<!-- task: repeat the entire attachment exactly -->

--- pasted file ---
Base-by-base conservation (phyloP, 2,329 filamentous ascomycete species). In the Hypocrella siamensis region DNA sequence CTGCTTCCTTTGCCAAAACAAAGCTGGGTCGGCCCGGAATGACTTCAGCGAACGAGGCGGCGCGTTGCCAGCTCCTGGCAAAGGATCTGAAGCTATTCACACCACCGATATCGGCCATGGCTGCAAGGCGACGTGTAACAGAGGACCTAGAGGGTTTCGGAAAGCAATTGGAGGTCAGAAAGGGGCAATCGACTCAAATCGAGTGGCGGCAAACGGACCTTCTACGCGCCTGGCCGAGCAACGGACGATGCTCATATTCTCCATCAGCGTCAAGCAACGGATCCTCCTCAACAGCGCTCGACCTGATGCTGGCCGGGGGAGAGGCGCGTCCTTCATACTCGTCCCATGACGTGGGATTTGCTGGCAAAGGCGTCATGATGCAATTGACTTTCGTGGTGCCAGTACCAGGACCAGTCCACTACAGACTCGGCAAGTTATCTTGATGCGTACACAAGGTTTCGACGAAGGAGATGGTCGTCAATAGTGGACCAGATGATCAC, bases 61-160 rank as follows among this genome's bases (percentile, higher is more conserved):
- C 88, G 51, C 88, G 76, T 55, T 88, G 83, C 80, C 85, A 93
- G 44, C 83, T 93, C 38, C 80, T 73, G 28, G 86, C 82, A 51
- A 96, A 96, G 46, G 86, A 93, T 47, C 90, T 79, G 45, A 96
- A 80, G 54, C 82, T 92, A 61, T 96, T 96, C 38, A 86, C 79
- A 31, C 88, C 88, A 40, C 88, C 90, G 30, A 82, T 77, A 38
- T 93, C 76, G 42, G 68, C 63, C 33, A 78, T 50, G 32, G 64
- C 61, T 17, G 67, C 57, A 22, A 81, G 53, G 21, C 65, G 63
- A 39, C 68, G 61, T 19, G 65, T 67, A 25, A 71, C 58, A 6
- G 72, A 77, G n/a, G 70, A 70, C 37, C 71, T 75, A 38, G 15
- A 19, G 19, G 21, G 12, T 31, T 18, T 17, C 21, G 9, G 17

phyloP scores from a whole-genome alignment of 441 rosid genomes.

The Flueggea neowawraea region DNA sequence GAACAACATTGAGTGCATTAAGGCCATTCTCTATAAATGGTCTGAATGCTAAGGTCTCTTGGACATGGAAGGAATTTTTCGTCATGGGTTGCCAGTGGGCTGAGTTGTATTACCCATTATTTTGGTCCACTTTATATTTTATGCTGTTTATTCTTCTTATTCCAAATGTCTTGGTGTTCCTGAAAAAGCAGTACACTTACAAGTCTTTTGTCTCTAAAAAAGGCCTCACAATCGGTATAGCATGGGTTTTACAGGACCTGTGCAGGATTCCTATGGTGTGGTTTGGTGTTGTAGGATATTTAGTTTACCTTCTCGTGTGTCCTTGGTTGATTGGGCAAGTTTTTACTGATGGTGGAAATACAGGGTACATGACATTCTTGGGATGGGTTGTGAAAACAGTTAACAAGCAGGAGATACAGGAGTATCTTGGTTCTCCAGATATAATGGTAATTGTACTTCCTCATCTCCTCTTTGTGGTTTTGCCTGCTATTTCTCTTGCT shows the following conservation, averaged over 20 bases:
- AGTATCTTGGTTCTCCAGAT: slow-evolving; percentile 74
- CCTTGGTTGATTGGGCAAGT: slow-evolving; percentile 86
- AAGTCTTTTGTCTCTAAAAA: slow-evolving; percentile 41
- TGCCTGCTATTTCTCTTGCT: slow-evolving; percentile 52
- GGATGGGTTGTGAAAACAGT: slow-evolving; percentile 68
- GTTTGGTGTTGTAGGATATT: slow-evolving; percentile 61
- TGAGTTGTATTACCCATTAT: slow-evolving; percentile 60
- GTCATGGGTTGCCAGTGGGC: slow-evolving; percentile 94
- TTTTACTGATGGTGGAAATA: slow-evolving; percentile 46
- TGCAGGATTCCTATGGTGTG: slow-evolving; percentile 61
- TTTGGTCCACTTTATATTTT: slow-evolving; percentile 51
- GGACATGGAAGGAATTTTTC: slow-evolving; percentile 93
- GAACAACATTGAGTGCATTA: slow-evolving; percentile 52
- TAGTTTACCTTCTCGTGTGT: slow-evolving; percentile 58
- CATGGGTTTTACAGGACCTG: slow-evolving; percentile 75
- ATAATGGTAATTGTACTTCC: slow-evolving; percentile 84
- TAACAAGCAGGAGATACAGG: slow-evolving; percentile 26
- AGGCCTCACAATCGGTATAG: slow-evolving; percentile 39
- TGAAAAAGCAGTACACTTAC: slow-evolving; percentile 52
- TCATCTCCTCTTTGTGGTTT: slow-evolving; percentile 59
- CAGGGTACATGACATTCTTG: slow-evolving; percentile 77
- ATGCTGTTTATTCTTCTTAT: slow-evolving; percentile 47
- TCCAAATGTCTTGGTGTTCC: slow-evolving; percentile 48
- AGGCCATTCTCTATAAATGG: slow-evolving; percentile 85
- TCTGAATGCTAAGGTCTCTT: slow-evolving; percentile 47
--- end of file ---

Base-by-base conservation (phyloP, 2,329 filamentous ascomycete species). In the Hypocrella siamensis region DNA sequence CTGCTTCCTTTGCCAAAACAAAGCTGGGTCGGCCCGGAATGACTTCAGCGAACGAGGCGGCGCGTTGCCAGCTCCTGGCAAAGGATCTGAAGCTATTCACACCACCGATATCGGCCATGGCTGCAAGGCGACGTGTAACAGAGGACCTAGAGGGTTTCGGAAAGCAATTGGAGGTCAGAAAGGGGCAATCGACTCAAATCGAGTGGCGGCAAACGGACCTTCTACGCGCCTGGCCGAGCAACGGACGATGCTCATATTCTCCATCAGCGTCAAGCAACGGATCCTCCTCAACAGCGCTCGACCTGATGCTGGCCGGGGGAGAGGCGCGTCCTTCATACTCGTCCCATGACGTGGGATTTGCTGGCAAAGGCGTCATGATGCAATTGACTTTCGTGGTGCCAGTACCAGGACCAGTCCACTACAGACTCGGCAAGTTATCTTGATGCGTACACAAGGTTTCGACGAAGGAGATGGTCGTCAATAGTGGACCAGATGATCAC, bases 61-160 rank as follows among this genome's bases (percentile, higher is more conserved):
- C 88, G 51, C 88, G 76, T 55, T 88, G 83, C 80, C 85, A 93
- G 44, C 83, T 93, C 38, C 80, T 73, G 28, G 86, C 82, A 51
- A 96, A 96, G 46, G 86, A 93, T 47, C 90, T 79, G 45, A 96
- A 80, G 54, C 82, T 92, A 61, T 96, T 96, C 38, A 86, C 79
- A 31, C 88, C 88, A 40, C 88, C 90, G 30, A 82, T 77, A 38
- T 93, C 76, G 42, G 68, C 63, C 33, A 78, T 50, G 32, G 64
- C 61, T 17, G 67, C 57, A 22, A 81, G 53, G 21, C 65, G 63
- A 39, C 68, G 61, T 19, G 65, T 67, A 25, A 71, C 58, A 6
- G 72, A 77, G n/a, G 70, A 70, C 37, C 71, T 75, A 38, G 15
- A 19, G 19, G 21, G 12, T 31, T 18, T 17, C 21, G 9, G 17

phyloP scores from a whole-genome alignment of 441 rosid genomes.

The Flueggea neowawraea region DNA sequence GAACAACATTGAGTGCATTAAGGCCATTCTCTATAAATGGTCTGAATGCTAAGGTCTCTTGGACATGGAAGGAATTTTTCGTCATGGGTTGCCAGTGGGCTGAGTTGTATTACCCATTATTTTGGTCCACTTTATATTTTATGCTGTTTATTCTTCTTATTCCAAATGTCTTGGTGTTCCTGAAAAAGCAGTACACTTACAAGTCTTTTGTCTCTAAAAAAGGCCTCACAATCGGTATAGCATGGGTTTTACAGGACCTGTGCAGGATTCCTATGGTGTGGTTTGGTGTTGTAGGATATTTAGTTTACCTTCTCGTGTGTCCTTGGTTGATTGGGCAAGTTTTTACTGATGGTGGAAATACAGGGTACATGACATTCTTGGGATGGGTTGTGAAAACAGTTAACAAGCAGGAGATACAGGAGTATCTTGGTTCTCCAGATATAATGGTAATTGTACTTCCTCATCTCCTCTTTGTGGTTTTGCCTGCTATTTCTCTTGCT shows the following conservation, averaged over 20 bases:
- AGTATCTTGGTTCTCCAGAT: slow-evolving; percentile 74
- CCTTGGTTGATTGGGCAAGT: slow-evolving; percentile 86
- AAGTCTTTTGTCTCTAAAAA: slow-evolving; percentile 41
- TGCCTGCTATTTCTCTTGCT: slow-evolving; percentile 52
- GGATGGGTTGTGAAAACAGT: slow-evolving; percentile 68
- GTTTGGTGTTGTAGGATATT: slow-evolving; percentile 61
- TGAGTTGTATTACCCATTAT: slow-evolving; percentile 60
- GTCATGGGTTGCCAGTGGGC: slow-evolving; percentile 94
- TTTTACTGATGGTGGAAATA: slow-evolving; percentile 46
- TGCAGGATTCCTATGGTGTG: slow-evolving; percentile 61
- TTTGGTCCACTTTATATTTT: slow-evolving; percentile 51
- GGACATGGAAGGAATTTTTC: slow-evolving; percentile 93
- GAACAACATTGAGTGCATTA: slow-evolving; percentile 52
- TAGTTTACCTTCTCGTGTGT: slow-evolving; percentile 58
- CATGGGTTTTACAGGACCTG: slow-evolving; percentile 75
- ATAATGGTAATTGTACTTCC: slow-evolving; percentile 84
- TAACAAGCAGGAGATACAGG: slow-evolving; percentile 26
- AGGCCTCACAATCGGTATAG: slow-evolving; percentile 39
- TGAAAAAGCAGTACACTTAC: slow-evolving; percentile 52
- TCATCTCCTCTTTGTGGTTT: slow-evolving; percentile 59
- CAGGGTACATGACATTCTTG: slow-evolving; percentile 77
- ATGCTGTTTATTCTTCTTAT: slow-evolving; percentile 47
- TCCAAATGTCTTGGTGTTCC: slow-evolving; percentile 48
- AGGCCATTCTCTATAAATGG: slow-evolving; percentile 85
- TCTGAATGCTAAGGTCTCTT: slow-evolving; percentile 47